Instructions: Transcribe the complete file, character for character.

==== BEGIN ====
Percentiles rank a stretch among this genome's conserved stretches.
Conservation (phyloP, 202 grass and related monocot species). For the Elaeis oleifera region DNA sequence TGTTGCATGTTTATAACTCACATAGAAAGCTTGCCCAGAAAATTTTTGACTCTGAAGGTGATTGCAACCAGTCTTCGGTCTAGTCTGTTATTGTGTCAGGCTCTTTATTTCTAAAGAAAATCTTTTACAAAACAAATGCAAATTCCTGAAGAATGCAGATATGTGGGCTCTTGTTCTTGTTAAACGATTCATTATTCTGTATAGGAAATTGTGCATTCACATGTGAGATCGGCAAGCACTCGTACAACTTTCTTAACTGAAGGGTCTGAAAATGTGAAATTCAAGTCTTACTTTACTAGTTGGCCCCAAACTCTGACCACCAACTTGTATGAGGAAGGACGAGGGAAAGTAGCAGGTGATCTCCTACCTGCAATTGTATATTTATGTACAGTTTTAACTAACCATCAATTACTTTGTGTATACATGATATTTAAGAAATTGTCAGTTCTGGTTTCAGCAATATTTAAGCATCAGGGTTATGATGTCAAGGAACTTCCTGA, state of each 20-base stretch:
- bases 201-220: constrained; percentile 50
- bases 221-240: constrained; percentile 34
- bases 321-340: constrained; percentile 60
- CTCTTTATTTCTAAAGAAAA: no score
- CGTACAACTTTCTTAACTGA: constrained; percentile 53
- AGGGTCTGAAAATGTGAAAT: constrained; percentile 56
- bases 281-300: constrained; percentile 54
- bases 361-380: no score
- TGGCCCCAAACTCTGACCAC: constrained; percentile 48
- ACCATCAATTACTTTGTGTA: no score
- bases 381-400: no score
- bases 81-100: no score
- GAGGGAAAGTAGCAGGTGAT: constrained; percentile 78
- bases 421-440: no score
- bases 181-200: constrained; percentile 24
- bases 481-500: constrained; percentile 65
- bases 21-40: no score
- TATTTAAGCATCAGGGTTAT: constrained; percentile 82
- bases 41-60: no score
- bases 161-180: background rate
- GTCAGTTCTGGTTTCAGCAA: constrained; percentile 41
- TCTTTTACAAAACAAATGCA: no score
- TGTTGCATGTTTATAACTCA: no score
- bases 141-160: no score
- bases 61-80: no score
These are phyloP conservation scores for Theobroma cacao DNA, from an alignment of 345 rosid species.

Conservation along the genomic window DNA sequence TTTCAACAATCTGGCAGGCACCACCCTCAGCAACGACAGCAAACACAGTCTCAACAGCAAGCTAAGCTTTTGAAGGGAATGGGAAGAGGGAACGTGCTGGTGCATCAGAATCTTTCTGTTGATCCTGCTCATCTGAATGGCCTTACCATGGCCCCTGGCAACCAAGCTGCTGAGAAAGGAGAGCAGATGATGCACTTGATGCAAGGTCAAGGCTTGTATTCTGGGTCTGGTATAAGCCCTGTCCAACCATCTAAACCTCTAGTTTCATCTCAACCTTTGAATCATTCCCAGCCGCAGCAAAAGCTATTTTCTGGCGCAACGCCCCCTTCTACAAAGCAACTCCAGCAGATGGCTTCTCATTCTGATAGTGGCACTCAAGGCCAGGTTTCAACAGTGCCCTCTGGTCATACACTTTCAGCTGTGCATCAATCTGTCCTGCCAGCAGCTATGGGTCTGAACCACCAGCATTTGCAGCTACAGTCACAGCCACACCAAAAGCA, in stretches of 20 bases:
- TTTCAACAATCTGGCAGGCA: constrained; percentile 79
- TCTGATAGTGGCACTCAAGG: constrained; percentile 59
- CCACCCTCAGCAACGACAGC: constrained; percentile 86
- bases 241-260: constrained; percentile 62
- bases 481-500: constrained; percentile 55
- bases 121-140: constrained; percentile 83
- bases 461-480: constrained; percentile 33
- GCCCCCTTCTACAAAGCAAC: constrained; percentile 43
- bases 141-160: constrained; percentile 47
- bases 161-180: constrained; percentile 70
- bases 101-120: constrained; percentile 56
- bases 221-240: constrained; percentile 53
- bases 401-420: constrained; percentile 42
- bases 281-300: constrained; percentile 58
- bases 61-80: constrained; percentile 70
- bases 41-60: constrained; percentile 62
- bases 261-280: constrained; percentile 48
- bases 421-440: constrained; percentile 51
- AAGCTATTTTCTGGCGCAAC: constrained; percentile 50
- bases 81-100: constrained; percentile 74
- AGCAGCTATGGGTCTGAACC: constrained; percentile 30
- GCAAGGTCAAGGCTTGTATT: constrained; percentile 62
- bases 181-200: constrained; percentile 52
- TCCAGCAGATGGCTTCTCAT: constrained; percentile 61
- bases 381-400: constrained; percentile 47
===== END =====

Percentiles rank a stretch among this genome's conserved stretches.
Conservation (phyloP, 202 grass and related monocot species). For the Elaeis oleifera region DNA sequence TGTTGCATGTTTATAACTCACATAGAAAGCTTGCCCAGAAAATTTTTGACTCTGAAGGTGATTGCAACCAGTCTTCGGTCTAGTCTGTTATTGTGTCAGGCTCTTTATTTCTAAAGAAAATCTTTTACAAAACAAATGCAAATTCCTGAAGAATGCAGATATGTGGGCTCTTGTTCTTGTTAAACGATTCATTATTCTGTATAGGAAATTGTGCATTCACATGTGAGATCGGCAAGCACTCGTACAACTTTCTTAACTGAAGGGTCTGAAAATGTGAAATTCAAGTCTTACTTTACTAGTTGGCCCCAAACTCTGACCACCAACTTGTATGAGGAAGGACGAGGGAAAGTAGCAGGTGATCTCCTACCTGCAATTGTATATTTATGTACAGTTTTAACTAACCATCAATTACTTTGTGTATACATGATATTTAAGAAATTGTCAGTTCTGGTTTCAGCAATATTTAAGCATCAGGGTTATGATGTCAAGGAACTTCCTGA, state of each 20-base stretch:
- bases 201-220: constrained; percentile 50
- bases 221-240: constrained; percentile 34
- bases 321-340: constrained; percentile 60
- CTCTTTATTTCTAAAGAAAA: no score
- CGTACAACTTTCTTAACTGA: constrained; percentile 53
- AGGGTCTGAAAATGTGAAAT: constrained; percentile 56
- bases 281-300: constrained; percentile 54
- bases 361-380: no score
- TGGCCCCAAACTCTGACCAC: constrained; percentile 48
- ACCATCAATTACTTTGTGTA: no score
- bases 381-400: no score
- bases 81-100: no score
- GAGGGAAAGTAGCAGGTGAT: constrained; percentile 78
- bases 421-440: no score
- bases 181-200: constrained; percentile 24
- bases 481-500: constrained; percentile 65
- bases 21-40: no score
- TATTTAAGCATCAGGGTTAT: constrained; percentile 82
- bases 41-60: no score
- bases 161-180: background rate
- GTCAGTTCTGGTTTCAGCAA: constrained; percentile 41
- TCTTTTACAAAACAAATGCA: no score
- TGTTGCATGTTTATAACTCA: no score
- bases 141-160: no score
- bases 61-80: no score
These are phyloP conservation scores for Theobroma cacao DNA, from an alignment of 345 rosid species.

Conservation along the genomic window DNA sequence TTTCAACAATCTGGCAGGCACCACCCTCAGCAACGACAGCAAACACAGTCTCAACAGCAAGCTAAGCTTTTGAAGGGAATGGGAAGAGGGAACGTGCTGGTGCATCAGAATCTTTCTGTTGATCCTGCTCATCTGAATGGCCTTACCATGGCCCCTGGCAACCAAGCTGCTGAGAAAGGAGAGCAGATGATGCACTTGATGCAAGGTCAAGGCTTGTATTCTGGGTCTGGTATAAGCCCTGTCCAACCATCTAAACCTCTAGTTTCATCTCAACCTTTGAATCATTCCCAGCCGCAGCAAAAGCTATTTTCTGGCGCAACGCCCCCTTCTACAAAGCAACTCCAGCAGATGGCTTCTCATTCTGATAGTGGCACTCAAGGCCAGGTTTCAACAGTGCCCTCTGGTCATACACTTTCAGCTGTGCATCAATCTGTCCTGCCAGCAGCTATGGGTCTGAACCACCAGCATTTGCAGCTACAGTCACAGCCACACCAAAAGCA, in stretches of 20 bases:
- TTTCAACAATCTGGCAGGCA: constrained; percentile 79
- TCTGATAGTGGCACTCAAGG: constrained; percentile 59
- CCACCCTCAGCAACGACAGC: constrained; percentile 86
- bases 241-260: constrained; percentile 62
- bases 481-500: constrained; percentile 55
- bases 121-140: constrained; percentile 83
- bases 461-480: constrained; percentile 33
- GCCCCCTTCTACAAAGCAAC: constrained; percentile 43
- bases 141-160: constrained; percentile 47
- bases 161-180: constrained; percentile 70
- bases 101-120: constrained; percentile 56
- bases 221-240: constrained; percentile 53
- bases 401-420: constrained; percentile 42
- bases 281-300: constrained; percentile 58
- bases 61-80: constrained; percentile 70
- bases 41-60: constrained; percentile 62
- bases 261-280: constrained; percentile 48
- bases 421-440: constrained; percentile 51
- AAGCTATTTTCTGGCGCAAC: constrained; percentile 50
- bases 81-100: constrained; percentile 74
- AGCAGCTATGGGTCTGAACC: constrained; percentile 30
- GCAAGGTCAAGGCTTGTATT: constrained; percentile 62
- bases 181-200: constrained; percentile 52
- TCCAGCAGATGGCTTCTCAT: constrained; percentile 61
- bases 381-400: constrained; percentile 47